Figure 1. (A) Image movement along x axis and y axis simultaneously over time in the 2D intensity field. The moving image generates the local intensity changes in both x direction and y direction at the same time. (B) The RCLS movement of an image. Four paths make up the closed-loop movement. Each path is at the angle of 45°.

Combing Equations (1,2), the relationship between temporal contrast and image movement can be described as

TCON=1I(x,y)(IxVx+IyVy)=IxlnVx+IylnVy    (3)

where Ixln=d(ln(I(x,y)))dx and Iyln=d(ln(I(x,y)))dy denote the derivatives of logarithmic intensity field on the pixel with respect to x and y, respectively. Then images with edges of higher contrast tend to result in more events in their event-stream recordings. Because of the response time of the device, the movement should not be too fast.

Recording System

A recording system which implements the RCLS movement is developed. A LCD monitor is used to display the moving images. The recording system contains both hardware system and software system. The core of the hardware system is the DVS camera which converts the moving objects into event streams. The bias values of the used DVS camera are shown in Table 1. The camera sits on a bracket which makes the middle of the sensor a high of 250 mm to line up with the vertical center of the monitor. A monitor is connected with a host PC. Different from Orchard et al. (2015), our recording system need no motors and control circuit. The recording system is placed in a dark location to suppress any stray light of the environment.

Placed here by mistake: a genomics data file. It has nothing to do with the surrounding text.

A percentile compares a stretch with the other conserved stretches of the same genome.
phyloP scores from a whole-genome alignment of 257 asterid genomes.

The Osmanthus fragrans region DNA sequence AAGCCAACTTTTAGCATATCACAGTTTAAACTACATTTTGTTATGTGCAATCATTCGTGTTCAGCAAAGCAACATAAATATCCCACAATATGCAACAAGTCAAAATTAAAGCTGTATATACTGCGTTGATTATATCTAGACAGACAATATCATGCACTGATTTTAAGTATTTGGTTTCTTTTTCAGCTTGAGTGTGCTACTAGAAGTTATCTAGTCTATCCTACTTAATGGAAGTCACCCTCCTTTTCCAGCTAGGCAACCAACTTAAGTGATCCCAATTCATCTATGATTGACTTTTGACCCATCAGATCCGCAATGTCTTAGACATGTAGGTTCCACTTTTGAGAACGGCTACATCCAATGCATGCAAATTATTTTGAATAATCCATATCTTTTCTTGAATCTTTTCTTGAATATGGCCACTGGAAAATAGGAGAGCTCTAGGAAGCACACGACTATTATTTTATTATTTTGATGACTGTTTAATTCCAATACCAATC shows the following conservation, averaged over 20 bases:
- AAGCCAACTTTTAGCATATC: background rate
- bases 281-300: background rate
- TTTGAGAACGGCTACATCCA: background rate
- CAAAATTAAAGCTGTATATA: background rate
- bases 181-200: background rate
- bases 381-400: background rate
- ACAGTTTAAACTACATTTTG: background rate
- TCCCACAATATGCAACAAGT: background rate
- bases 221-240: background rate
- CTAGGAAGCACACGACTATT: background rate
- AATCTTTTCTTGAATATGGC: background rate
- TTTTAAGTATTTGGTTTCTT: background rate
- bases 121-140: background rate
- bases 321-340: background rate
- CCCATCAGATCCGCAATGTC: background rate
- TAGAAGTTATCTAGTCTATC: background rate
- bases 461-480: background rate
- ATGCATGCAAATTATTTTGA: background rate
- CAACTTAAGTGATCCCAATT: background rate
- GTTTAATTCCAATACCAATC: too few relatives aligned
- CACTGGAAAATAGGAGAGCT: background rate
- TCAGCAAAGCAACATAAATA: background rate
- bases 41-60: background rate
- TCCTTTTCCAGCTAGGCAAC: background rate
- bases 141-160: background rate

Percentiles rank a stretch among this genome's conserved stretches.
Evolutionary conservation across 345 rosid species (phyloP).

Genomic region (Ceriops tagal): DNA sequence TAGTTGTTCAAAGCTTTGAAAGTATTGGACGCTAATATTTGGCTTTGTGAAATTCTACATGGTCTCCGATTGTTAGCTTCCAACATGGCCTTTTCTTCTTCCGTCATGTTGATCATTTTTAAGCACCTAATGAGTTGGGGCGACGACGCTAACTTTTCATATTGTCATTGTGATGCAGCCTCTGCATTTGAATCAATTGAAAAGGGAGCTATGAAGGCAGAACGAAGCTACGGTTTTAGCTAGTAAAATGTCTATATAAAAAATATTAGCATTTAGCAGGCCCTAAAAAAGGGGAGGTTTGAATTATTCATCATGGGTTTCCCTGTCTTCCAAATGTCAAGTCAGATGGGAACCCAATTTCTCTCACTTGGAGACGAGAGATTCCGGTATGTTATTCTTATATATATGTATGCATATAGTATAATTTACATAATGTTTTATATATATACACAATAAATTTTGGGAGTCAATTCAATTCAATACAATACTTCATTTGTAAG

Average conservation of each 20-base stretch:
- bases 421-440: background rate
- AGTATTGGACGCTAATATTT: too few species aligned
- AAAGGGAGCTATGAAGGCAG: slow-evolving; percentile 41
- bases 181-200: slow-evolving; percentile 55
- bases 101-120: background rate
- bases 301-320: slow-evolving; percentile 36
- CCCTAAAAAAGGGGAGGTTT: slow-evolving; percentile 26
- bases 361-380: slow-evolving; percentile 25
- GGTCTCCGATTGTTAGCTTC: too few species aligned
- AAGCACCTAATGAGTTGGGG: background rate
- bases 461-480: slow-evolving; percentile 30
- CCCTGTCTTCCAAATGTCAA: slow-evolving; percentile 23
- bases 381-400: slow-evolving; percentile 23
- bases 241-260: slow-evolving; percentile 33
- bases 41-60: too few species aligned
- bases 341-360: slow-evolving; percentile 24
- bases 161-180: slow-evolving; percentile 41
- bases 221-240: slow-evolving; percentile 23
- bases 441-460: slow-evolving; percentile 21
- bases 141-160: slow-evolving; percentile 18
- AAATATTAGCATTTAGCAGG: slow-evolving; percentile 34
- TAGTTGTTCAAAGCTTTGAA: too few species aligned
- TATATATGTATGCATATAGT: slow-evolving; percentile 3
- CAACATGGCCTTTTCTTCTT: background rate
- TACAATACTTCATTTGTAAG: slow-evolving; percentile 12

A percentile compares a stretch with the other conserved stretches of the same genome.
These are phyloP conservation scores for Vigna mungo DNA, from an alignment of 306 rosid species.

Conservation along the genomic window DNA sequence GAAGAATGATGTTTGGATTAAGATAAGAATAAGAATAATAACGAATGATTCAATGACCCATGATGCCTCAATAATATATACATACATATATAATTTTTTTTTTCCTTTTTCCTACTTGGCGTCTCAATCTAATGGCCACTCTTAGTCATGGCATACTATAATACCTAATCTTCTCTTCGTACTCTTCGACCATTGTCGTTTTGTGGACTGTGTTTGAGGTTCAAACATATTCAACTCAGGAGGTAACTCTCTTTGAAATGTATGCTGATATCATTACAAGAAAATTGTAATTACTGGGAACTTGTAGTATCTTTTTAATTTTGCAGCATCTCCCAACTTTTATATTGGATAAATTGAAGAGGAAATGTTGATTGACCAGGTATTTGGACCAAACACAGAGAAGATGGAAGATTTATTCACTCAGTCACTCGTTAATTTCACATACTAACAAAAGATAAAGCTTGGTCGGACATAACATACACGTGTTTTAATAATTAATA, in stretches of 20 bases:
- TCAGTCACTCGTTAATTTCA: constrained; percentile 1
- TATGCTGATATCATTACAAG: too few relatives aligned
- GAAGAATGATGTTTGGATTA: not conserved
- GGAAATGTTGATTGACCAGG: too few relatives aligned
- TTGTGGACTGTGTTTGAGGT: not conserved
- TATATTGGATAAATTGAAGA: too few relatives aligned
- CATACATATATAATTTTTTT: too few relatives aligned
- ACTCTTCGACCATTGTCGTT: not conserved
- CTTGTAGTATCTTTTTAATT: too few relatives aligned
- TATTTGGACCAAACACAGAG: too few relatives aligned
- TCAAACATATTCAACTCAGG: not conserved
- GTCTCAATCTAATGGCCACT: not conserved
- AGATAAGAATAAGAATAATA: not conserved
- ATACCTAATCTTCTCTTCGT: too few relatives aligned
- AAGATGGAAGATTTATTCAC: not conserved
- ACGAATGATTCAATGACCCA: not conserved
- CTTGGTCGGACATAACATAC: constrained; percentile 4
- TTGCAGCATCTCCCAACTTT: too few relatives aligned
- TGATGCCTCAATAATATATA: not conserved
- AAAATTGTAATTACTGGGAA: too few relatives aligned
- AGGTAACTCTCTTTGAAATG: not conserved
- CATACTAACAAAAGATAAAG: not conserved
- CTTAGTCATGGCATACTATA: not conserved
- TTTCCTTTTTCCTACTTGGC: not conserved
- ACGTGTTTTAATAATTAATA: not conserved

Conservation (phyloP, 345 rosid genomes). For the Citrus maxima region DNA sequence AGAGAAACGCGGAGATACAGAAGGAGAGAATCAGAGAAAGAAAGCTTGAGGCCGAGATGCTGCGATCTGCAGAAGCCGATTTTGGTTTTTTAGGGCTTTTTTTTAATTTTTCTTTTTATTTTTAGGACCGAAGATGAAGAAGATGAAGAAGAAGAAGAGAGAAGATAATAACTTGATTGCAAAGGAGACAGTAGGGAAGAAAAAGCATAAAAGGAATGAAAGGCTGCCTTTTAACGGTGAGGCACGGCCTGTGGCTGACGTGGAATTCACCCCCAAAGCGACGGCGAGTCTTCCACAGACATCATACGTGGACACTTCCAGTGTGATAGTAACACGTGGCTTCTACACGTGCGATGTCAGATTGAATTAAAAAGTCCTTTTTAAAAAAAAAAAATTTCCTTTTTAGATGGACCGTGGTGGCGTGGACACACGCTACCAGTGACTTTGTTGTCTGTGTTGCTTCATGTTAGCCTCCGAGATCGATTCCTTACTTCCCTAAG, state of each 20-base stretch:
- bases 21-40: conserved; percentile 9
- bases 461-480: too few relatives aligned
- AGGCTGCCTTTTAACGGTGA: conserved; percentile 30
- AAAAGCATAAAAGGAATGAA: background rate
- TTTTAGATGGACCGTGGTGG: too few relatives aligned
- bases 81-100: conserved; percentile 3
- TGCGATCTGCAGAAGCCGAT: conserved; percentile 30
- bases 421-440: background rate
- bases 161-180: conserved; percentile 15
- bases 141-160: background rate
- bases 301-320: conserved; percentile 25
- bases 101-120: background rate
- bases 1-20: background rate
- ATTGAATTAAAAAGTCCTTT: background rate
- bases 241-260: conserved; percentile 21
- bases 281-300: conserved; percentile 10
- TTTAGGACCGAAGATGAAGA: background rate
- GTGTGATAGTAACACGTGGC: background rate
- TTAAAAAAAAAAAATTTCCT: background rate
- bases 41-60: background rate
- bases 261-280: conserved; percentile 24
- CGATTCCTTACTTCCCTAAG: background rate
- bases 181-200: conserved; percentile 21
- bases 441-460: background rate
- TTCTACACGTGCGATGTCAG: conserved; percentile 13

Table 1. Bias values of the used DVS camera.

The software system running on the host PC contains an image display component and an AER recording component of the DVS output, as shown in Figure 2. The image display component is based on Python programming language. The python version of CIFAR-10 dataset is downloaded and each color image is constructed from the three RGB matrixes. The image display component contains an image display program and an image movement control program. The image display program displays each image in a window. The display window is the so-called intensity field. In the display window, each image moves in order to generate the intensity changes. During the initialization, the selected CIFAR-10 images are loaded and constructed. The movement parameters are set and the display window are created and located on an appropriate position of the monitor so that the DVS camera can cover the maximum possible view field on the display window. During the image change, a new image is constructed from the dataset after 2,000 ms since the image movement is over so that the next recording will not be influenced by the last image movement. Besides, the current recording is stored during this process. During the image resizing process, an image is upsampled from original 32 × 32 to 512 × 512 using bicubic interpolation. The recordings will be very fuzzy when low-resolution and tiny images are displayed on the monitor. Through resizing, the edges and textures of the images are magnified to better fit into the visual field of the DVS camera. Each closed loop contains four moving paths. During the path 1, path 2, path 3, path 4 processes, the upscaled image moves uniformly at a certain speed. During each image movement, the closed loop is repeated several times (i.e., 6 times). After the path 4 of the final circle, display of the image is over and a message is sent to the AER recording program. The direction of each path is not strictly horizontal or vertical, but at an angle of 45°, which ensures that intensity gradients of two directions are captured synchronously.